AsiaNews, the official press agency of the Roman Catholic Pontifical Institute for Foreign Missions, reported that two members of a Christian family were shot and wounded after buying a house in a neighborhood inhabited primarily by Muslims on June 4 in the Sawati Phatak Colony of Peshawar. Police arrested several members of a neighboring Muslim family in connection with the incident. Salman Khan, the head of the Muslim family, remained at large. According to AsiaNews, once Khan learned the family was Christian, he ordered them to leave immediately, because “Christians are enemies of Islam.” After harassing the family for a few days, Khan gave them a 24-hour ultimatum to leave. When he and his sons returned to the house, they shot and wounded two of the Christian family members.

Civil society activists and media reported young Christian and Hindu women being abducted and raped by Muslim men. Victims said their attackers singled them out as vulnerable due to their religious minority identity. According to the NGOs Center for Legal Aid, Assistance, and Settlement (CLAAS) and the Pakistan Center for Law and Justice, there were also reports of religious minority women being physically attacked by men. On October 9, a Hindu teacher was attacked by a Muslim man with an axe on her way to her school in Mithi, Sindh. The teacher survived the attack and told media the man had been following and harassing her for days. Despite her filing a complaint, police did not open a case initially. The man was later arrested by police after the Sindh education secretary intervened in the case.

The HRCP said forced conversions of young women of minority faiths, often lower-caste Hindu girls from rural Sindh province, continued to occur. On October 13, according to local media reports, Reeta Kumari, a pregnant Dalit Hindu woman, told the Sindh High Court in Sukkur that she had been abducted by a Muslim man, Rafique Domki, in Islamkot. She said Domki had taken her to Balochistan two months earlier and held her there until police rescued her. She denied her abductor’s claim that she had willfully married him and converted to Islam, and instead asked the court to allow her to reunite with her Hindu husband and minor son. The court ordered police to hand over the woman to her Hindu husband and no police or court action was taken against Domki.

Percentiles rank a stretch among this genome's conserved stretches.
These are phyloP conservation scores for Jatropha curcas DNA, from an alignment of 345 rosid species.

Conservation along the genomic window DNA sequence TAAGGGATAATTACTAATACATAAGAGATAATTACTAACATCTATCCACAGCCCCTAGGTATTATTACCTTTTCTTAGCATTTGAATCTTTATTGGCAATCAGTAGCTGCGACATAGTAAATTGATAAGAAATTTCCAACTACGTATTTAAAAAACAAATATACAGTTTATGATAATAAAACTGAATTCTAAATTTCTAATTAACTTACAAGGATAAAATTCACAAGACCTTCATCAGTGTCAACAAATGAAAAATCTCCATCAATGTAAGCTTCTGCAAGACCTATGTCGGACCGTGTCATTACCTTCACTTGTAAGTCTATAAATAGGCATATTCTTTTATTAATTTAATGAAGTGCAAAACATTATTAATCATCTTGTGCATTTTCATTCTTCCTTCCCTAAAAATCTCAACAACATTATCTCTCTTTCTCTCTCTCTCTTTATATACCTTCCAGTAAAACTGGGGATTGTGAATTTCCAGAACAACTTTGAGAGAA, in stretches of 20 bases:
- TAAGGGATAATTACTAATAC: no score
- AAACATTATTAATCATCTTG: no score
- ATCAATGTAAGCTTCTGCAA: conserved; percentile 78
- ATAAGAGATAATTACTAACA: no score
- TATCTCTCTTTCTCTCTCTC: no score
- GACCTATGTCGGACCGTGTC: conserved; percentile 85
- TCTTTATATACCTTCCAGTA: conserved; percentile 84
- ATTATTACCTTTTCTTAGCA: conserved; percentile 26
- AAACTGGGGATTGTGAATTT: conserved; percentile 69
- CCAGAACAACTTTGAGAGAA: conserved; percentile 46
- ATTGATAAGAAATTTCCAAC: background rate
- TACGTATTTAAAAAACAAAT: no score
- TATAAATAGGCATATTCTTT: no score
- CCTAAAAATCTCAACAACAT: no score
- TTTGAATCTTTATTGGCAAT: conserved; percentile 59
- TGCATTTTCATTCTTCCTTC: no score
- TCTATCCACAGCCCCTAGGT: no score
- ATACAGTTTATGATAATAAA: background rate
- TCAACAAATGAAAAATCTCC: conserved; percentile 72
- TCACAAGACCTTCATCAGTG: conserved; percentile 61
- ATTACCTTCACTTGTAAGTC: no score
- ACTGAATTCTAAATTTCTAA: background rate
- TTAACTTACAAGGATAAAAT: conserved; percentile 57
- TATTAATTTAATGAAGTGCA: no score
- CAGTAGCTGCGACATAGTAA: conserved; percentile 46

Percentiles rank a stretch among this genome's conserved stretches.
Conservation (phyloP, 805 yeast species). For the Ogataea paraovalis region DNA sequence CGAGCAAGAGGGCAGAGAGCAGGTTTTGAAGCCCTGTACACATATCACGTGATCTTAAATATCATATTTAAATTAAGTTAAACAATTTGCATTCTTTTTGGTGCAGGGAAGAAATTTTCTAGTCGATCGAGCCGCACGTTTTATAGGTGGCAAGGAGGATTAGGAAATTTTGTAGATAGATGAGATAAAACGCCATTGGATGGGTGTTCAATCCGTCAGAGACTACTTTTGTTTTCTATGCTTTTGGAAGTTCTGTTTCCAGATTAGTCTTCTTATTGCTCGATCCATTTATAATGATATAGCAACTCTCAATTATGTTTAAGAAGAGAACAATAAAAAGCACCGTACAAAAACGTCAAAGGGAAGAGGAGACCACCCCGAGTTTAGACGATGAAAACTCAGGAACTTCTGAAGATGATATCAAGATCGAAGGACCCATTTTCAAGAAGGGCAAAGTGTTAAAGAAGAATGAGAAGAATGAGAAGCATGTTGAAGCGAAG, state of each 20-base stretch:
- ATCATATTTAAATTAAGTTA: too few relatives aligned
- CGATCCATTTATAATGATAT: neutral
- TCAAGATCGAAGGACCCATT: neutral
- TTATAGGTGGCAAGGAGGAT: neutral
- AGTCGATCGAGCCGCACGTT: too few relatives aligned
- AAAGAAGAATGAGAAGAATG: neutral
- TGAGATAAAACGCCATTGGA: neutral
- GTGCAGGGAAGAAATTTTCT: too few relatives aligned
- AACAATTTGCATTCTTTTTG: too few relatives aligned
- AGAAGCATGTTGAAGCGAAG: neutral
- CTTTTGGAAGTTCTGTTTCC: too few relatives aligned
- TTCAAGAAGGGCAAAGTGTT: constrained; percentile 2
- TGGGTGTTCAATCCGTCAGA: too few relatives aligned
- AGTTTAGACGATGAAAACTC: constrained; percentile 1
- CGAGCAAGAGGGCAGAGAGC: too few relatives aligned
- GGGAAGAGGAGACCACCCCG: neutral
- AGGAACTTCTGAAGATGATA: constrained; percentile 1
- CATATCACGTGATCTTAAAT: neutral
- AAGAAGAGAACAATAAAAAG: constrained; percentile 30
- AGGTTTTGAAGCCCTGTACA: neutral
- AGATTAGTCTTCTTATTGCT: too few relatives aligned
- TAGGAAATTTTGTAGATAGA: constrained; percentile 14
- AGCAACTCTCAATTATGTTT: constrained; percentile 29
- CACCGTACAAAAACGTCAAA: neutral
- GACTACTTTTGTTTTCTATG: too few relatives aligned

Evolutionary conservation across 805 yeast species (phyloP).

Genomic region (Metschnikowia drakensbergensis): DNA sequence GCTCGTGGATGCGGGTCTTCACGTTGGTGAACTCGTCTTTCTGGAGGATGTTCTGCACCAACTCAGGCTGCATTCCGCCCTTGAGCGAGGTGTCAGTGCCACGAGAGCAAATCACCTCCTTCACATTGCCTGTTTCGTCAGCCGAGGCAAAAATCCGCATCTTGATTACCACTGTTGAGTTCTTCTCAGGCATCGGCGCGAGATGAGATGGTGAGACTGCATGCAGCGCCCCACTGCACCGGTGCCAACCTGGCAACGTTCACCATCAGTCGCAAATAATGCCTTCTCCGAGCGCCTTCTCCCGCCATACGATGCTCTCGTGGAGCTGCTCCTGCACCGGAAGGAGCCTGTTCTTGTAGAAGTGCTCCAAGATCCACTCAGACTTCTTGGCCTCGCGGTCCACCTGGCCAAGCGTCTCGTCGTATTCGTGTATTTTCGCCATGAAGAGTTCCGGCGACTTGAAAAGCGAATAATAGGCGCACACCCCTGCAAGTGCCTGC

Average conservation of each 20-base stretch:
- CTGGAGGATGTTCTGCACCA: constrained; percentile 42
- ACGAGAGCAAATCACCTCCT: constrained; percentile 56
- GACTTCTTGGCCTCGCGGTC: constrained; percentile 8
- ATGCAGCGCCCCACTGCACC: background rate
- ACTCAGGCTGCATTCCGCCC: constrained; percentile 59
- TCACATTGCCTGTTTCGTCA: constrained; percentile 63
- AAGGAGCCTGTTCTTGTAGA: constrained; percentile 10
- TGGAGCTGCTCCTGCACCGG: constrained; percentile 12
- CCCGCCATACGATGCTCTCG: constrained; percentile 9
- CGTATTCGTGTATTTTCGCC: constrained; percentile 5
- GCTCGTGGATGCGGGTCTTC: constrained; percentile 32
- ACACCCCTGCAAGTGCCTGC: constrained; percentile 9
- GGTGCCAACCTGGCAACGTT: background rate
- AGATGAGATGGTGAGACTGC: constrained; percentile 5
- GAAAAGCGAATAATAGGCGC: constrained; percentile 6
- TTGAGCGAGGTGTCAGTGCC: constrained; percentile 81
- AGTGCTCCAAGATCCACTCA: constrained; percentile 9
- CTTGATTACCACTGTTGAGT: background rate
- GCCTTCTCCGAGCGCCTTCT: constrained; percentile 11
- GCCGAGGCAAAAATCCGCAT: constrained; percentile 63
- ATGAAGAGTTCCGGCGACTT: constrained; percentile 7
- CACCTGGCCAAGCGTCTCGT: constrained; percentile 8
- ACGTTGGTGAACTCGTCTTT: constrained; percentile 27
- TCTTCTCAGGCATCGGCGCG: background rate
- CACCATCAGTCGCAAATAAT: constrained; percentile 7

Christian activists also stated young women from their communities were vulnerable to forced conversions. On February 22, a Christian woman from Lahore fled to a shelter after a Muslim factory worker forced her to convert to Islam and marry him. The woman’s mother filed a police report against the abductor, who was subsequently arrested.

On July 22, Saeed Amanat, a Muslim man, abducted a 15-year-old Christian girl on her way to church in Faisalabad, Punjab. The girl’s family said they feared she had been forced to convert and marry a Muslim. On August 22, another teenage Christian escaped from the home of Mohamad Nakash, a Muslim who had kidnapped her in April and had been holding her since. On September 8, Mehwish Hidayat, a Christian woman, was reunited with her family after being abducted by a Muslim man and spending three months in captivity.

Also in September, a Karachi court issued an arrest warrant for Abdul Jabbar, a Muslim man who allegedly abducted, forcibly married, and converted a teenage Christian girl in Karachi in 2019. She was taken to Dera Ghazi Khan, in Punjab, to avoid Sindh provincial law, which bans marriage of girls younger than 18. At year’s end, she and her alleged husband had not appeared in court in Karachi, despite multiple court orders to do so.

International and local media, as well as Christian activists, reported that young Christian women, many of them minors, were specifically targeted by Chinese human traffickers because of their poverty and vulnerability. The traffickers told pastors and parents they would arrange marriages to Chinese men who had supposedly converted to Christianity, after which the women were taken to China, abused, and in some cases, sexually trafficked. Reports indicated parents and pastors were frequently paid by the traffickers for the women, and that some pastors were complicit in the trafficking.